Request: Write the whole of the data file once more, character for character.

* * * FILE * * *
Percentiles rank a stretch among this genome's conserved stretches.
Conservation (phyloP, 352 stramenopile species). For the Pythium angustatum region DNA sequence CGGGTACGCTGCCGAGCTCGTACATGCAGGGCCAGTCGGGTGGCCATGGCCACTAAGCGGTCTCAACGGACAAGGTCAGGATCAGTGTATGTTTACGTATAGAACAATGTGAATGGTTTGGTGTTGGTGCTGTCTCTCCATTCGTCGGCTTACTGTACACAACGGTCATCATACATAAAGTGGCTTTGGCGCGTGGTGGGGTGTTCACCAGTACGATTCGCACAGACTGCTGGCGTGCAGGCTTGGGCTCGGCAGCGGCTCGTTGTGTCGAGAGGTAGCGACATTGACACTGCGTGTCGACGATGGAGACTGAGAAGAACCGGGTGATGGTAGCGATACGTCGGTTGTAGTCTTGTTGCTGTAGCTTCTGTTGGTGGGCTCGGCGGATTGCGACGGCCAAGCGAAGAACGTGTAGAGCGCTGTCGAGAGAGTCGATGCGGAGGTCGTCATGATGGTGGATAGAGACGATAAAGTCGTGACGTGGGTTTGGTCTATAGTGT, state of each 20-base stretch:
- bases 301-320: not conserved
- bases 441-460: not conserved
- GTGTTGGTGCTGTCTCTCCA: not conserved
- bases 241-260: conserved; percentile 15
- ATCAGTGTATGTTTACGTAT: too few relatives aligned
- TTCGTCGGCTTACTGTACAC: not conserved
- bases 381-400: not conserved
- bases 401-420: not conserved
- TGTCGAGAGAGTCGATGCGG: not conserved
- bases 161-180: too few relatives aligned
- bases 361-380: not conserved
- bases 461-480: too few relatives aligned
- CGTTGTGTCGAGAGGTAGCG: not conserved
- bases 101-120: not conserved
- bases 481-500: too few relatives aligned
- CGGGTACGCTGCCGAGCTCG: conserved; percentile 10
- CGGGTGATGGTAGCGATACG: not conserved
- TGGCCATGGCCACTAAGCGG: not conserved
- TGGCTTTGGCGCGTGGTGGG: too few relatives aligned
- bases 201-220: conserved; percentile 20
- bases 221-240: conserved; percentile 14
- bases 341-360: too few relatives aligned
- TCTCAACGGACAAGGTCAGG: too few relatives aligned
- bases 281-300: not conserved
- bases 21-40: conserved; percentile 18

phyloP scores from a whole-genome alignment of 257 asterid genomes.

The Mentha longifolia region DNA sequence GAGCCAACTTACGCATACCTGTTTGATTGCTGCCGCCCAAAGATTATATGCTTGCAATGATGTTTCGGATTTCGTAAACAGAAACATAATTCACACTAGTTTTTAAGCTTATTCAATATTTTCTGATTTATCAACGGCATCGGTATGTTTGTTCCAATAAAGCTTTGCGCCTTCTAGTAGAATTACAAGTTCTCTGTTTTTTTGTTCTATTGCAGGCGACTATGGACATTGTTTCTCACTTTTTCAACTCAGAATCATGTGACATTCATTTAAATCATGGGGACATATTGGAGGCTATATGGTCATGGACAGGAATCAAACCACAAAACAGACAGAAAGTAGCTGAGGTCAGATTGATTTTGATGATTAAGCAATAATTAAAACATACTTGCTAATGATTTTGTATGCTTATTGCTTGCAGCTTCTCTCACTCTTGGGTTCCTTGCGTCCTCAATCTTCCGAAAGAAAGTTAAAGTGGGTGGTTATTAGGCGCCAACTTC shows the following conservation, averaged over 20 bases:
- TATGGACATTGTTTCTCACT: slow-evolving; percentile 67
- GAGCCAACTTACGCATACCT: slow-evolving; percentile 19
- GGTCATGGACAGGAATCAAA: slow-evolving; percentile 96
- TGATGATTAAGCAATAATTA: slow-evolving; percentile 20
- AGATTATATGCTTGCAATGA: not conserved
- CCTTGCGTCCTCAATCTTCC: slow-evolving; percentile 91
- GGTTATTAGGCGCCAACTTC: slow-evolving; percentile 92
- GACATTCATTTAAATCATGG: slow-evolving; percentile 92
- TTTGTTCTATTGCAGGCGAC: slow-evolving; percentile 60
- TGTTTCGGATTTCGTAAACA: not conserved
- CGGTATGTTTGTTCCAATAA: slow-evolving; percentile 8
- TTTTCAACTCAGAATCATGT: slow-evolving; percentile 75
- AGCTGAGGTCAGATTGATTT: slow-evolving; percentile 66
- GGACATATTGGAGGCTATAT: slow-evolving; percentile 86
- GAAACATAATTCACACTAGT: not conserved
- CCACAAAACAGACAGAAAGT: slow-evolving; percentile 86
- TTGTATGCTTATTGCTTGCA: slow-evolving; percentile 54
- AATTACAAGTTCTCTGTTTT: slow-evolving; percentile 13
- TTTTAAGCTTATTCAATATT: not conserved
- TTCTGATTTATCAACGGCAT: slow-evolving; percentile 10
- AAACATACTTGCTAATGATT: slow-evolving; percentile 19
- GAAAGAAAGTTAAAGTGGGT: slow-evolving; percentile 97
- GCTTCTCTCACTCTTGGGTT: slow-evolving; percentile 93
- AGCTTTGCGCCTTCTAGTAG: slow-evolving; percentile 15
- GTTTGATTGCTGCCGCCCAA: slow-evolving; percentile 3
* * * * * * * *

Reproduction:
Percentiles rank a stretch among this genome's conserved stretches.
Conservation (phyloP, 352 stramenopile species). For the Pythium angustatum region DNA sequence CGGGTACGCTGCCGAGCTCGTACATGCAGGGCCAGTCGGGTGGCCATGGCCACTAAGCGGTCTCAACGGACAAGGTCAGGATCAGTGTATGTTTACGTATAGAACAATGTGAATGGTTTGGTGTTGGTGCTGTCTCTCCATTCGTCGGCTTACTGTACACAACGGTCATCATACATAAAGTGGCTTTGGCGCGTGGTGGGGTGTTCACCAGTACGATTCGCACAGACTGCTGGCGTGCAGGCTTGGGCTCGGCAGCGGCTCGTTGTGTCGAGAGGTAGCGACATTGACACTGCGTGTCGACGATGGAGACTGAGAAGAACCGGGTGATGGTAGCGATACGTCGGTTGTAGTCTTGTTGCTGTAGCTTCTGTTGGTGGGCTCGGCGGATTGCGACGGCCAAGCGAAGAACGTGTAGAGCGCTGTCGAGAGAGTCGATGCGGAGGTCGTCATGATGGTGGATAGAGACGATAAAGTCGTGACGTGGGTTTGGTCTATAGTGT, state of each 20-base stretch:
- bases 301-320: not conserved
- bases 441-460: not conserved
- GTGTTGGTGCTGTCTCTCCA: not conserved
- bases 241-260: conserved; percentile 15
- ATCAGTGTATGTTTACGTAT: too few relatives aligned
- TTCGTCGGCTTACTGTACAC: not conserved
- bases 381-400: not conserved
- bases 401-420: not conserved
- TGTCGAGAGAGTCGATGCGG: not conserved
- bases 161-180: too few relatives aligned
- bases 361-380: not conserved
- bases 461-480: too few relatives aligned
- CGTTGTGTCGAGAGGTAGCG: not conserved
- bases 101-120: not conserved
- bases 481-500: too few relatives aligned
- CGGGTACGCTGCCGAGCTCG: conserved; percentile 10
- CGGGTGATGGTAGCGATACG: not conserved
- TGGCCATGGCCACTAAGCGG: not conserved
- TGGCTTTGGCGCGTGGTGGG: too few relatives aligned
- bases 201-220: conserved; percentile 20
- bases 221-240: conserved; percentile 14
- bases 341-360: too few relatives aligned
- TCTCAACGGACAAGGTCAGG: too few relatives aligned
- bases 281-300: not conserved
- bases 21-40: conserved; percentile 18

phyloP scores from a whole-genome alignment of 257 asterid genomes.

The Mentha longifolia region DNA sequence GAGCCAACTTACGCATACCTGTTTGATTGCTGCCGCCCAAAGATTATATGCTTGCAATGATGTTTCGGATTTCGTAAACAGAAACATAATTCACACTAGTTTTTAAGCTTATTCAATATTTTCTGATTTATCAACGGCATCGGTATGTTTGTTCCAATAAAGCTTTGCGCCTTCTAGTAGAATTACAAGTTCTCTGTTTTTTTGTTCTATTGCAGGCGACTATGGACATTGTTTCTCACTTTTTCAACTCAGAATCATGTGACATTCATTTAAATCATGGGGACATATTGGAGGCTATATGGTCATGGACAGGAATCAAACCACAAAACAGACAGAAAGTAGCTGAGGTCAGATTGATTTTGATGATTAAGCAATAATTAAAACATACTTGCTAATGATTTTGTATGCTTATTGCTTGCAGCTTCTCTCACTCTTGGGTTCCTTGCGTCCTCAATCTTCCGAAAGAAAGTTAAAGTGGGTGGTTATTAGGCGCCAACTTC shows the following conservation, averaged over 20 bases:
- TATGGACATTGTTTCTCACT: slow-evolving; percentile 67
- GAGCCAACTTACGCATACCT: slow-evolving; percentile 19
- GGTCATGGACAGGAATCAAA: slow-evolving; percentile 96
- TGATGATTAAGCAATAATTA: slow-evolving; percentile 20
- AGATTATATGCTTGCAATGA: not conserved
- CCTTGCGTCCTCAATCTTCC: slow-evolving; percentile 91
- GGTTATTAGGCGCCAACTTC: slow-evolving; percentile 92
- GACATTCATTTAAATCATGG: slow-evolving; percentile 92
- TTTGTTCTATTGCAGGCGAC: slow-evolving; percentile 60
- TGTTTCGGATTTCGTAAACA: not conserved
- CGGTATGTTTGTTCCAATAA: slow-evolving; percentile 8
- TTTTCAACTCAGAATCATGT: slow-evolving; percentile 75
- AGCTGAGGTCAGATTGATTT: slow-evolving; percentile 66
- GGACATATTGGAGGCTATAT: slow-evolving; percentile 86
- GAAACATAATTCACACTAGT: not conserved
- CCACAAAACAGACAGAAAGT: slow-evolving; percentile 86
- TTGTATGCTTATTGCTTGCA: slow-evolving; percentile 54
- AATTACAAGTTCTCTGTTTT: slow-evolving; percentile 13
- TTTTAAGCTTATTCAATATT: not conserved
- TTCTGATTTATCAACGGCAT: slow-evolving; percentile 10
- AAACATACTTGCTAATGATT: slow-evolving; percentile 19
- GAAAGAAAGTTAAAGTGGGT: slow-evolving; percentile 97
- GCTTCTCTCACTCTTGGGTT: slow-evolving; percentile 93
- AGCTTTGCGCCTTCTAGTAG: slow-evolving; percentile 15
- GTTTGATTGCTGCCGCCCAA: slow-evolving; percentile 3